Yesterday marked the passing of an era for a little-commented cog of a very effective British intelligence machine: the disbandment of JARIC, the Joint Air Reconnaissance Intelligence Centre at RAF Brampton near Huntington.
JARIC handled the analysis and interpretation of aerial photography, primarily for military purposes but also for such tasks as trying to identify graves on Saddleworth Moor, tracking the progress of Dutch Elm disease and finding all the bits and pieces at Lockerbie. With the advent of satellite photography there has been no part of the world that cannot be investigated from above on a clear day; and with infra-red and radar sensors, even cloud cover is no protection.
Large-scale use of aerial photography began in WW1, despite Haig's declaration that "none of you gentlemen is so foolish as to think that aeroplanes will be able to be usefully employed for reconnaissance purposes in war. There is only one way for a commander to get information by reconnaissance and that is by use of cavalry". He was very wrong. However as in so many spheres, the tremendous developments made in WW1 were allowed to lapse in the inter-war years.
JARIC's origins were in a private initiative (of course!) in 1938 by a company called Aerofilms Ltd, which set up the Aeronautical Research and Sales Corporation to conduct clandestine aerial photography over Germany on behalf of the UK and French governments. The Air Ministry formed a small photographic interpretation branch in the same year, and when war was declared the whole operation moved onto a more formal footing, albeit - as with so much early British effort in WW2 - still on a very modest scale.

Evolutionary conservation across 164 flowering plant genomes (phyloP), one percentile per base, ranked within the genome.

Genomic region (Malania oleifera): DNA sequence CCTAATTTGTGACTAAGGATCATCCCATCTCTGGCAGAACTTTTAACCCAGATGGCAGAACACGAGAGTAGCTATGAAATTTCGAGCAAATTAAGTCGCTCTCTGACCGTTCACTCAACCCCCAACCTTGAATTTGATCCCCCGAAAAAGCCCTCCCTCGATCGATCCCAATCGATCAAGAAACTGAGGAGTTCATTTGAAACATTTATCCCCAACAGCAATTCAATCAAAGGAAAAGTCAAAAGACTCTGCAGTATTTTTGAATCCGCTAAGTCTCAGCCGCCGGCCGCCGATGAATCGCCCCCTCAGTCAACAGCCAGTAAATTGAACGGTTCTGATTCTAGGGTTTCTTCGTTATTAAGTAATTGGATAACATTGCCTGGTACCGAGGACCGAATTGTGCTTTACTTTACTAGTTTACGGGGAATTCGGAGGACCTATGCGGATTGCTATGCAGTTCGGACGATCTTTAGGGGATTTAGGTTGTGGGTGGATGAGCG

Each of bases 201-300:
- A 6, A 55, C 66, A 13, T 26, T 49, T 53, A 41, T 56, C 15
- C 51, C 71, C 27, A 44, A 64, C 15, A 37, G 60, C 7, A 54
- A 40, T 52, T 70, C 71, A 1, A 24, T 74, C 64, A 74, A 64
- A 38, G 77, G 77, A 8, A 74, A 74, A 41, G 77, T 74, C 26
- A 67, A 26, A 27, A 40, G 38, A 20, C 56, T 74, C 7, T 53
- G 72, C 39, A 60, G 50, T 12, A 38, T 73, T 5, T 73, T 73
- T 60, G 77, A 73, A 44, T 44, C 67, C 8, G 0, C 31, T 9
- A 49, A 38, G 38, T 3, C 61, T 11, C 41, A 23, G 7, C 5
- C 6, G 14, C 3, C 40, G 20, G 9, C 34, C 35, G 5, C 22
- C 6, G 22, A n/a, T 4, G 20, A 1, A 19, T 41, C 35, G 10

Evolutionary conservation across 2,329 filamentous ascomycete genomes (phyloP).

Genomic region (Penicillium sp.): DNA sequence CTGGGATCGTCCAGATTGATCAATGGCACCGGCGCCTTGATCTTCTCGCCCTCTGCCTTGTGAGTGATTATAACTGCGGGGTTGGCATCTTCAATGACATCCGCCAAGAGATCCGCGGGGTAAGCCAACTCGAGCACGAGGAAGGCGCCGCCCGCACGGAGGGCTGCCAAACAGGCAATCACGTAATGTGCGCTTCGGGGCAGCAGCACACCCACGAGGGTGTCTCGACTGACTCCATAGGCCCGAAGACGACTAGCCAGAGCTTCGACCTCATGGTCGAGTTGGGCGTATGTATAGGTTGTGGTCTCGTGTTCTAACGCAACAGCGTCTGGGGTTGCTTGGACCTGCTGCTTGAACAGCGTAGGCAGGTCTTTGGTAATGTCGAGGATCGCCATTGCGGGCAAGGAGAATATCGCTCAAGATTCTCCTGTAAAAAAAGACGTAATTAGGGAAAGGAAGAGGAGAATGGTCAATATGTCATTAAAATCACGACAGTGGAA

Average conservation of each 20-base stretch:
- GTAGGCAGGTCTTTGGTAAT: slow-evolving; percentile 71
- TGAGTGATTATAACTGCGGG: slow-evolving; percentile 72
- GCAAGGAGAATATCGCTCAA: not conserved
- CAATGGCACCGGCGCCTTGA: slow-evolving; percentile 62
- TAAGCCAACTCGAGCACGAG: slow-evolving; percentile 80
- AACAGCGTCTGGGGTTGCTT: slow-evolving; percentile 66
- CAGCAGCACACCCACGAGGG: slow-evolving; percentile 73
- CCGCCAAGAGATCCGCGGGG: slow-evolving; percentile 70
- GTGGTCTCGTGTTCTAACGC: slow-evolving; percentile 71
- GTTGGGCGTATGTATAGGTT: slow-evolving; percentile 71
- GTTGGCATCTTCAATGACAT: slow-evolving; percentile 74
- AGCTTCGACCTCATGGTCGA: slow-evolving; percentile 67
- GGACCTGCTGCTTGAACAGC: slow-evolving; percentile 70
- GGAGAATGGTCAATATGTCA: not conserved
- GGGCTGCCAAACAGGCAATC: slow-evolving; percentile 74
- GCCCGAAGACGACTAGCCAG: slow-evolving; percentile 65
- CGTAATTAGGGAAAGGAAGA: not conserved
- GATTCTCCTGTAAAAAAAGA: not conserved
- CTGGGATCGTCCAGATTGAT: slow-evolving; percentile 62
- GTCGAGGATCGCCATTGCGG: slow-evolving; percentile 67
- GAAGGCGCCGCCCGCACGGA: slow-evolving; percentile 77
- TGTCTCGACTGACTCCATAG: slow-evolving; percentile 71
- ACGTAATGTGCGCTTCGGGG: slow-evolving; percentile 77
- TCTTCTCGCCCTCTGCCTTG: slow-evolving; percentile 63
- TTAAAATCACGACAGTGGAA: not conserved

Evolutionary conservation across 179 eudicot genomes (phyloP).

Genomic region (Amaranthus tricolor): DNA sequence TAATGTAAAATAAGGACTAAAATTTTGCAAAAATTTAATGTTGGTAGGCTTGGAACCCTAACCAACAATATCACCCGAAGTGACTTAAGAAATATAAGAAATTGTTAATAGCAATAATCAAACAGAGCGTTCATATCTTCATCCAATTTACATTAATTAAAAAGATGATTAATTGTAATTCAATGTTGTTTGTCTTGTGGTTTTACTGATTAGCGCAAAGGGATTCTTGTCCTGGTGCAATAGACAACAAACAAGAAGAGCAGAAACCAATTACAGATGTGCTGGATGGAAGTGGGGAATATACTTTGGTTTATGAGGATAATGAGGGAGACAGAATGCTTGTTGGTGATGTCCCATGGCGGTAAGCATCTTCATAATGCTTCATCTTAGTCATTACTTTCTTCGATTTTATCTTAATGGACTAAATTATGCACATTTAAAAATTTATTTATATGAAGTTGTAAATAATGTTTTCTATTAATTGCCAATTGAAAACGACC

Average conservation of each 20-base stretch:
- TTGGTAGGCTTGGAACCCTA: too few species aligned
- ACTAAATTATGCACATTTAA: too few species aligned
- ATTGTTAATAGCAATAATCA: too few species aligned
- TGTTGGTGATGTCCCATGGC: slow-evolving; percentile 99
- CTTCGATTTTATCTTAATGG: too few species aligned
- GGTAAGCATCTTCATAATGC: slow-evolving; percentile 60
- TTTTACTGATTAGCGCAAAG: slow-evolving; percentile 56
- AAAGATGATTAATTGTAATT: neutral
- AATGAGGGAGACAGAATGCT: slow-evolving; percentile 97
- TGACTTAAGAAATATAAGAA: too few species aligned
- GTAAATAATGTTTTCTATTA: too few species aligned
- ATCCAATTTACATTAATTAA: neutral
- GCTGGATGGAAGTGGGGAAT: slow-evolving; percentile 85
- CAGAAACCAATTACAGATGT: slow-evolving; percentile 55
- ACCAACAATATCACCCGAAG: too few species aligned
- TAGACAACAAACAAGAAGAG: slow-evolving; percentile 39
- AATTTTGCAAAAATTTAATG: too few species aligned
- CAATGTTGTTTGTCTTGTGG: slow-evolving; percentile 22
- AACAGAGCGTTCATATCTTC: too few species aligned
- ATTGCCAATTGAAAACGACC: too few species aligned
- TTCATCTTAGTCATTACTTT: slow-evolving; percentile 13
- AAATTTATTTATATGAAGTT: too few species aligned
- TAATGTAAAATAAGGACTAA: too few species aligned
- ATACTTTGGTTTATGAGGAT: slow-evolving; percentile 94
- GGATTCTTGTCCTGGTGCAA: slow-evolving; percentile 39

In 1940 Aerofilms was awarded a contract to set up a Photographic Development Unit (Intelligence) at its premises in Wembley, and through various evolutions in 1941 a powerful tri-service Central Interpretation Unit was established at Danesfield, a fine old house near Medmenham on the Thames. Bletchley Park rightly gets much attention for its code-breaking work, but Danesfield House is far less well remembered, even though its work ranks in the same league, particularly its efforts of 1943-4 when it discovered the V1 and V2 launch sites (Operations Bodyline and Crossbow), and contributed half a million man-hours (and woman-hours) to preparations for Overlord.
In 1947 the CIU became the Joint Air Photographic Intelligence Centre (JAPIC), and JARIC in 1955, moving to Brampton the following year. Technical requirements for the work by then required specialised buildings, and the fine house at Brampton Park served only as the Officers' Mess. The 56 years at Brampton saw extraordinary technological advances and massive intelligence efforts in support of the Cold War and several hot wars, frequently in close collaboration with the US. Many of the stories are yet to be told: suffice to say that Google Earth isn't an entirely original concept.
And the future ? The functions carried out by JARIC are being transferred to a new unit - and apparently rather fine facilities - just a few miles away at RAF Wyton. (Google Earth allows us all to conduct a close inspection from above! - what a delightful irony.) The new unit combines aerial imagery analysis with military surveying, map-making and other related functions, and glories in a truly 21st Century name: the Defence Geospatial Intelligence Fusion Centre. Good luck to all who sail in her.